Best Ultrabook Of 2018

The Surface Book 2 offers the best combination of features, design, and performance hardware inside, beating out a few other picks that nevertheless make great alternatives.

Our pick

Microsoft Surface Book 2

The best Ultrabook for most people

With two sizes to choose from — 13 and 15 inches — and a bevy of configuration options available, Microsoft's Surface Book 2 is the best Ultrabook on the market today. The modular design allows you to detach the display and use it as a tablet, though together with the keyboard it has enough power to act as a true desktop replacement.

Who should buy this Ultrabook

The Surface Book 2 is an all-around top choice for anyone who wants a versatile desktop replacement in the form of a modular Ultrabook. The touch display detaches from the keyboard and touchpad, delivering a phenomenal tablet experience (especially when coupled with the Surface Pen), and together you have a productivity machine with comfy keyboard and large Precision touchpad.

Plenty of performance options, including 8th Gen Intel Core processors (CPU) and NVIDIA graphics (GPU), mean you can get as much (or more) done here as you would on a standard desktop PC.

Is it a good time to buy this Ultrabook?

Yes. The Surface Book 2 is Microsoft's premier Surface device released November 2017. It's using 8th Gen Intel Core CPUs and 10-Series NVIDIA GPUs, which are both top-of-the-line.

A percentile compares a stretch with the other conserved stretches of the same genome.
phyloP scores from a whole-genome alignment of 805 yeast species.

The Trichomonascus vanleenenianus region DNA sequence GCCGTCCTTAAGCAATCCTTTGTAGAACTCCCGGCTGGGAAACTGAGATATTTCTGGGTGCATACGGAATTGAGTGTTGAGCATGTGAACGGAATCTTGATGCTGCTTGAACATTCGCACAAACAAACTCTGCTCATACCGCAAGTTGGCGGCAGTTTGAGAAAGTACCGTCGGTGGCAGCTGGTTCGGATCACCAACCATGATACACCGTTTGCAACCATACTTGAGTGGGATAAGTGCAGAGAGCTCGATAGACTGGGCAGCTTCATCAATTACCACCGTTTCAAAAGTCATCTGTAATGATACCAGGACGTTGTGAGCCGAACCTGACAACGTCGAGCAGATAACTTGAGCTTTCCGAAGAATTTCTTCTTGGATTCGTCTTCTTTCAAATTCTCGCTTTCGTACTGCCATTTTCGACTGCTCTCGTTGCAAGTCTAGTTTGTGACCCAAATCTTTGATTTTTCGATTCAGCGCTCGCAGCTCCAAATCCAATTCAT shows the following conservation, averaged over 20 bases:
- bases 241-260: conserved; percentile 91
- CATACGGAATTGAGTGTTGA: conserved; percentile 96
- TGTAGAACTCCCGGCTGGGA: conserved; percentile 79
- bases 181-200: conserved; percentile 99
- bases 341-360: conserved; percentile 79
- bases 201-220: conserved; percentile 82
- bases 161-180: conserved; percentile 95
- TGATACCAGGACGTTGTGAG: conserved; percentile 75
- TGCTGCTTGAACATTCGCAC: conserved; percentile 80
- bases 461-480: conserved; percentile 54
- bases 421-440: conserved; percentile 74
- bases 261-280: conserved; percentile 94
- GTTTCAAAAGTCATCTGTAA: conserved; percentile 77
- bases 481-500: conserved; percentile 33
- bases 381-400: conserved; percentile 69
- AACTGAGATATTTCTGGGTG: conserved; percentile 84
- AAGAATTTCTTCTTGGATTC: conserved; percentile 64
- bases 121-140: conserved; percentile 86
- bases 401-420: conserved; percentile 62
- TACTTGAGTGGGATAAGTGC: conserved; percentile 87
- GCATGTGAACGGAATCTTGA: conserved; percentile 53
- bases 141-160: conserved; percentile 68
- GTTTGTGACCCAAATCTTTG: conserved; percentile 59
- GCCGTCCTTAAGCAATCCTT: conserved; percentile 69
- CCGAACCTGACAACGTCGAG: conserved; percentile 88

8 reasons to buy:

  • Received a perfect score in our review.
  • Plenty of hardware configuration options available.
  • Enough power to replace a desktop.
  • Gorgeous hi-res touch display with 3:2 aspect ratio.
  • Durable modular design for added versatility.
  • NVIDIA GTX 1060 GPU for the gamers out there.
  • All-day battery life.
  • Premium keyboard and touchpad make productivity easy.

2 reasons not to buy:

  • There is an alternative if you're looking for a standard notebook.
  • There is a far cheaper alternative if you don't need high performance.

You don't need to sacrifice performance for size

Both sizes of the Microsoft Surface Book 2 have a 3:2 aspect ratio, though the 13.5-inch display has a 3,000 x 2,000 resolution and the 15-inch display has a 3,240 x 2,160 resolution. Detach from the keyboard to use the display as a tablet, and take advantage of the Surface Pen for a great inking experience.

The 13-inch model is cheaper but doesn't quite have as much power, while the 15-inch model is available with maximum hardware. Get inside up to an 8th Gen Intel Core i7 CPU, 16GB of RAM, and a 1TB PCIe solid-state drive (SSD), and add an NVIDIA GTX 1060 GPU with 6GB of GDDR5 VRAM. This is a lot of power, allowing you to use the Surface Book 2 in many different situations, including gaming and multimedia editing.

You'll get about 10 hours of battery life from the 15-inch Surface Book 2 model and about 11 hours from the 13-inch model, enough to get you through a workday without carrying around a charger. An IR camera for Windows Hello is nestled above the display, and the touchpad and keyboard only complement everything else.

Alternatives to the Microsoft Surface Book 2